4. Update your income

Your income is a major factor for becoming pre-qualified for a credit card. If your income is too low, the card company may reject your pre-qualification request. Make sure the card company has your current salary and all your sources of income.

5. Only apply for new credit accounts as needed

Applying for new credit will result in a hard inquiry on your credit score, which could cause a temporary five to 10-point decrease. If you want to open a new credit card, don’t open any other new credit accounts.

6. Monitor your credit

When working to boost your credit score, check in every few weeks to see how your score is doing. Your bank or credit card provider may offer free monthly updates that you can sign up for.

What happens if I don’t get pre-qualified for a credit card?

If you aren’t pre-qualified, you can call the card company and ask why you were denied. You can try to pre-qualify for a different card, possibly with a lower credit score requirement.

You can also attempt to get pre-qualified in a couple of months, after your credit score has had a chance to rebound.

What’s the difference between pre-approval and pre-qualification?

You may hear the terms pre-approval and pre-qualification interchangeably, but they are actually different.

Both mean the issuer preliminarily reviews your personal and financial information (like your credit profile) to see if you’re eligible for a credit card offer. However, pre-qualification is a more simple review of your credit history using information like your name, address, and Social Security Number while pre-approval goes a step further and performs a soft credit check to analyze additional information (like annual income).

Both pre-approval and pre-qualification can include potential rates, terms, and benefits tailored to you. However, neither guarantees a final offer. Being pre-approved may be harder if you don’t have an excellent credit score, and it usually results in a hard inquiry on your credit report.


Most types of credit cards offer pre-qualification. This includes travel, cash-back, business and other kinds of premium credit cards.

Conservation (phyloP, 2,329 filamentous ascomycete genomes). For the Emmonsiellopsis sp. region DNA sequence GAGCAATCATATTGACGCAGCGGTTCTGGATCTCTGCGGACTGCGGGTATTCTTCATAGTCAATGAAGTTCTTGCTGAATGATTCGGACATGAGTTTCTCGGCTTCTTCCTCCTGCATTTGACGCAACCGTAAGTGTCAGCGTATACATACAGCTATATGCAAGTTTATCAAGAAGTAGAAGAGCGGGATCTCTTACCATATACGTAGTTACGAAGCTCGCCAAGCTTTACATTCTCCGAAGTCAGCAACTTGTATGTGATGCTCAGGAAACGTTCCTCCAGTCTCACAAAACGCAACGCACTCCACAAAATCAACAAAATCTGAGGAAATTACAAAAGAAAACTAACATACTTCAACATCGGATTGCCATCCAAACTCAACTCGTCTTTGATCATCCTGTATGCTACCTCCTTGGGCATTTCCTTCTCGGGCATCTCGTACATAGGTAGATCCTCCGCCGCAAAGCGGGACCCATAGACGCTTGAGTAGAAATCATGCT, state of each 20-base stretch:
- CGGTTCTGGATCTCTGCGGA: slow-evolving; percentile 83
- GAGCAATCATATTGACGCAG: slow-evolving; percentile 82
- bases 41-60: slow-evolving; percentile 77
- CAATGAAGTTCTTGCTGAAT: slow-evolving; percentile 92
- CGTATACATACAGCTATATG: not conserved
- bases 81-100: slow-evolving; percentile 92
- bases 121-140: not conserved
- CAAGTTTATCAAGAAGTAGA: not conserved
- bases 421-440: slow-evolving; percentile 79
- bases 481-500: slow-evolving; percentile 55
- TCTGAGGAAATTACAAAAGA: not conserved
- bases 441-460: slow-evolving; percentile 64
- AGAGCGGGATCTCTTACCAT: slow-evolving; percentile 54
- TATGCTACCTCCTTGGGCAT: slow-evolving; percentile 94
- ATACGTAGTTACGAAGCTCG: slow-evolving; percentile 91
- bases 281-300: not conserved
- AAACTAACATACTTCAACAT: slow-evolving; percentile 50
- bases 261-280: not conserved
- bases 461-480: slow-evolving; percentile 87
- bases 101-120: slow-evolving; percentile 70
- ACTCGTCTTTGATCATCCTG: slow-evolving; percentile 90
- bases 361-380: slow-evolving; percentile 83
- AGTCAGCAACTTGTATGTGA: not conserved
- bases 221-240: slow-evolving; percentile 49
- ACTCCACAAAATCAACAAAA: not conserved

If you are pre-qualified, there’s a high chance that you’ll be approved for the card once you complete an official application. But it’s still not a guarantee.

Most credit card providers list their general credit score requirements on their websites. Go there to see if you fit the criteria. If you do, you’ll likely qualify for the card.

In general, travel and high-level rewards cards are the hardest to qualify for. If you have excellent credit, you can try to get pre-qualified with all types of credit cards.

If you have fair credit, stick to cards that cater to consumers who are rebuilding their credit. These cards are less likely to offer rewards, but are a good starting place if you’re trying to fix your credit.

Unfortunately, pre-qualification isn’t always 100% accurate. It’s entirely possible that you could get pre-qualified and still be rejected after submitting a full application.

Generally, pre-qualifying should not impact your credit score because it will only result in a soft credit inquiry. A soft credit inquiry will still appear on your credit report, but it will not affect your credit score.

If you didn’t get a pre-qualification letter in the mail, you will have to get manually pre-qualified through the card company’s website. You can also try calling to see if you can get pre-qualified over the phone.

Pre-qualification is a relatively quick process, and you should find out within a few minutes if you were pre-qualified. If you receive a pre-qualification letter in the mail, then you are already pre-qualified and only have to submit a full application.

Yes, Chase has an online application for preapproval, or you can log into your Chase account to see offers based on your current relationship with them. Or, you may get an offer in the mail.

Enter your name, Social Security number, annual income, monthly bill payments, housing status, and more online at Discover to see which cards you may be prequalified for.

Yes, simply answer some pre-approval questions like your date of birth and income and see which cards you’re pre-approved for, then choose the offer for you and complete the application for the Capital One card.

No, at this time you cannot check to see if you can prequalify for a Citi credit card online. Instead, view the full offering of Citi cards on their website.